However, they are at times subjected to robbery attacks, and in general they have a poor standard in terms of security. So check with the locals which routes are safe.
They are definitely worth an experience with their loud ranchero music, bustling fellow passengers and joyful laughter when cultures meet.
Highlights of the trip in Guatemala - Antigua and other cities
The first time I arrived in Guatemala, I was 19 years old. My luggage had not arrived, and those who were to pick me up at the airport were not there either. After strolling restlessly around the airport, I broke down in the ladies toilet and was found by a sweet lady who was driving me to Antigua.
It was the middle of the night. The streets were deserted. The thoughts swarmed around in my head and I was not sure I wanted to stay in this country. I was accommodated in a hotel and did not sleep the rest of the night.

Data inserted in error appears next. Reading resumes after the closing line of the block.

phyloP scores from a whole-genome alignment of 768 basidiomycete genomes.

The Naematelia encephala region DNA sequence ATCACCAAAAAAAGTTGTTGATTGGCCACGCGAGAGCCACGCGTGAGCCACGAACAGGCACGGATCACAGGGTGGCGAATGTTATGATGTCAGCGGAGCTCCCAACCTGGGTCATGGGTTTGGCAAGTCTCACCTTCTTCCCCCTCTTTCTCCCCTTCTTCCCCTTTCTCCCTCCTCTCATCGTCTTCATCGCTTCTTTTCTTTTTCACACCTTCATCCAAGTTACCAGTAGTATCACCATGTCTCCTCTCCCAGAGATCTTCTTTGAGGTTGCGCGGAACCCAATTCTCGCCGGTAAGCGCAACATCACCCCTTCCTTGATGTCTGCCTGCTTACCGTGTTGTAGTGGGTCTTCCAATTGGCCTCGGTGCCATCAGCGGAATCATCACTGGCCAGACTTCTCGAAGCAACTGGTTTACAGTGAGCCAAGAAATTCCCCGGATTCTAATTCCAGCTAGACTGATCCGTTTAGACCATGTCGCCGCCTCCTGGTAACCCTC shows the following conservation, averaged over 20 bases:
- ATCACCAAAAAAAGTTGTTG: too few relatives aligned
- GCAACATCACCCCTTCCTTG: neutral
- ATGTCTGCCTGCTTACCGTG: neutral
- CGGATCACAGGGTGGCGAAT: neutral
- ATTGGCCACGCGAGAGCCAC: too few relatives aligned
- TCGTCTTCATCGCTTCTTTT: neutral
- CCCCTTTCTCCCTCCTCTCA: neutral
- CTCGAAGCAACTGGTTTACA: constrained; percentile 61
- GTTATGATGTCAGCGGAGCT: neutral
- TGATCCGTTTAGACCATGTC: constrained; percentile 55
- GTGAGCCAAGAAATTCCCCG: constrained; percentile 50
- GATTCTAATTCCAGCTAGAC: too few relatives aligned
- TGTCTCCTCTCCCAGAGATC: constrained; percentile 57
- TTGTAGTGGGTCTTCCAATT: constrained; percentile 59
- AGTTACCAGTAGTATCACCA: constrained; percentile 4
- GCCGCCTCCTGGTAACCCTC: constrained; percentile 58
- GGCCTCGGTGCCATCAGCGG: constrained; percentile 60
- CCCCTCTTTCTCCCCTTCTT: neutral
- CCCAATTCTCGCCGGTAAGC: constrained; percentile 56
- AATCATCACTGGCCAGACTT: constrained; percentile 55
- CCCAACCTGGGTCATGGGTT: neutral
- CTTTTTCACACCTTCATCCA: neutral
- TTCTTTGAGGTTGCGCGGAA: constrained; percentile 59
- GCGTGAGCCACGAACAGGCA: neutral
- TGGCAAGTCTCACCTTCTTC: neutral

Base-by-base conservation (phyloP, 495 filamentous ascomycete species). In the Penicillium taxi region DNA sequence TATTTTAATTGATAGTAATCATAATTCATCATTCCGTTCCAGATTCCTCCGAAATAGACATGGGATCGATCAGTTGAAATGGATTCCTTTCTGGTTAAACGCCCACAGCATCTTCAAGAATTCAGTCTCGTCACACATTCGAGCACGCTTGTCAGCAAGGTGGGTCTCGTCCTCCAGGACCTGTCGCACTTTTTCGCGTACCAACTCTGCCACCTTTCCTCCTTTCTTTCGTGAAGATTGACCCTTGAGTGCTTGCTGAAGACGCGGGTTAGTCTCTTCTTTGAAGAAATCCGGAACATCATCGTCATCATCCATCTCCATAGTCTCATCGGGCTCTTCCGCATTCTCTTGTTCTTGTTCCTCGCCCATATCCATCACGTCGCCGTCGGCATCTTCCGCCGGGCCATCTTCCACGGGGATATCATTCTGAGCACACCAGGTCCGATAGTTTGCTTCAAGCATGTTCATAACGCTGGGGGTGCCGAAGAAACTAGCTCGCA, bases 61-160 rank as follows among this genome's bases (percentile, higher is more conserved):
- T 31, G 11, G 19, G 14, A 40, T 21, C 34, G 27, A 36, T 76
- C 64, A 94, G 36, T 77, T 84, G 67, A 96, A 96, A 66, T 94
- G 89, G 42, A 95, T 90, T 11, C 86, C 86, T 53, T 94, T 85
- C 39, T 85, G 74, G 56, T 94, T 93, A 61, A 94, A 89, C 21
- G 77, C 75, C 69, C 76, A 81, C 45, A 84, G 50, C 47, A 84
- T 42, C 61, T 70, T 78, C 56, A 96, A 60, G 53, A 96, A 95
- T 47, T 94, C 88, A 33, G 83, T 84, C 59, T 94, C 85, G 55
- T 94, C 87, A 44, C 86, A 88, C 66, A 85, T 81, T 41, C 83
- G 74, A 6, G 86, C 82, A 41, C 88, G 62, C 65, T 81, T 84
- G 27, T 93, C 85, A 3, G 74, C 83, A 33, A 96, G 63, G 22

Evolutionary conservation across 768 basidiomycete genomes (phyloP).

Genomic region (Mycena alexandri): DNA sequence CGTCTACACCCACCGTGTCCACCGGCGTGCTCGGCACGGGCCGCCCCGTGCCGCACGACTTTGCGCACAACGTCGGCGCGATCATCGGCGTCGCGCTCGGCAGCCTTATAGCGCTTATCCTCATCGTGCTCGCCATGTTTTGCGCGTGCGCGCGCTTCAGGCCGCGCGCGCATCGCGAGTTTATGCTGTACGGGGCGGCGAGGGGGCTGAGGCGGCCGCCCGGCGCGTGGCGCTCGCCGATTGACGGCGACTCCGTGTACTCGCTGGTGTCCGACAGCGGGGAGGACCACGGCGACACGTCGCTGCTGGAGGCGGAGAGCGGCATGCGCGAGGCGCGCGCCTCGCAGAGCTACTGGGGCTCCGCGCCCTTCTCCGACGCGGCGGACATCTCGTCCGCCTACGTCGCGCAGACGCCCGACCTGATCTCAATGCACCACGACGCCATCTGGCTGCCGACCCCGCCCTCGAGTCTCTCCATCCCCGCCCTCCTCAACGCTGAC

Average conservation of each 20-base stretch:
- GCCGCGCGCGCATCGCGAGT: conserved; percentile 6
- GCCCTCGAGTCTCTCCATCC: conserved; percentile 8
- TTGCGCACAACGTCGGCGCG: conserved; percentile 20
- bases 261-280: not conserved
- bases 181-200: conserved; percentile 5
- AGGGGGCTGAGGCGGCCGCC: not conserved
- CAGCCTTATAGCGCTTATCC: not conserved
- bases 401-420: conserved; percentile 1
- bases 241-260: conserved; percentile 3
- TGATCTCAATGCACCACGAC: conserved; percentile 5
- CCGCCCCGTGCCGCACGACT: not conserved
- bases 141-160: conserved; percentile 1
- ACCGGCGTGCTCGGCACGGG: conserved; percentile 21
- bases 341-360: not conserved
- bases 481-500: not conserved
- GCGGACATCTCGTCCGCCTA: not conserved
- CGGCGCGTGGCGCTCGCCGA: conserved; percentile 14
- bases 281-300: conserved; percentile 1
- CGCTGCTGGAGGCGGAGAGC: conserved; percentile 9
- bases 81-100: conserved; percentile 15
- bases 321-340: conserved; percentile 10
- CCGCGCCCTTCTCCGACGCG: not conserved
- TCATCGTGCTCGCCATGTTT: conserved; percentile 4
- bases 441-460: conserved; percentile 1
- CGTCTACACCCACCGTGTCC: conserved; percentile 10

As I checked out the next day and turned a corner, I spotted the majestic volcano Agua guarding Antigua. The sun was shining, people were smiling, the houses were low and painted in different colors, and I immediately felt at home.
I lived with a family and went to Spanish school. Schools in Antigua have one-on-one tutoring 4-8 hours a day, and teachers often take their students on trips around the surrounding villages to get close to the locals.
Living with a family gave me peace and the care I needed when I was so far from home. At the family, I met other students who either worked as volunteers or were on a round trip. We came along for family birthdays, for weddings and funerals, and I still have contact with them.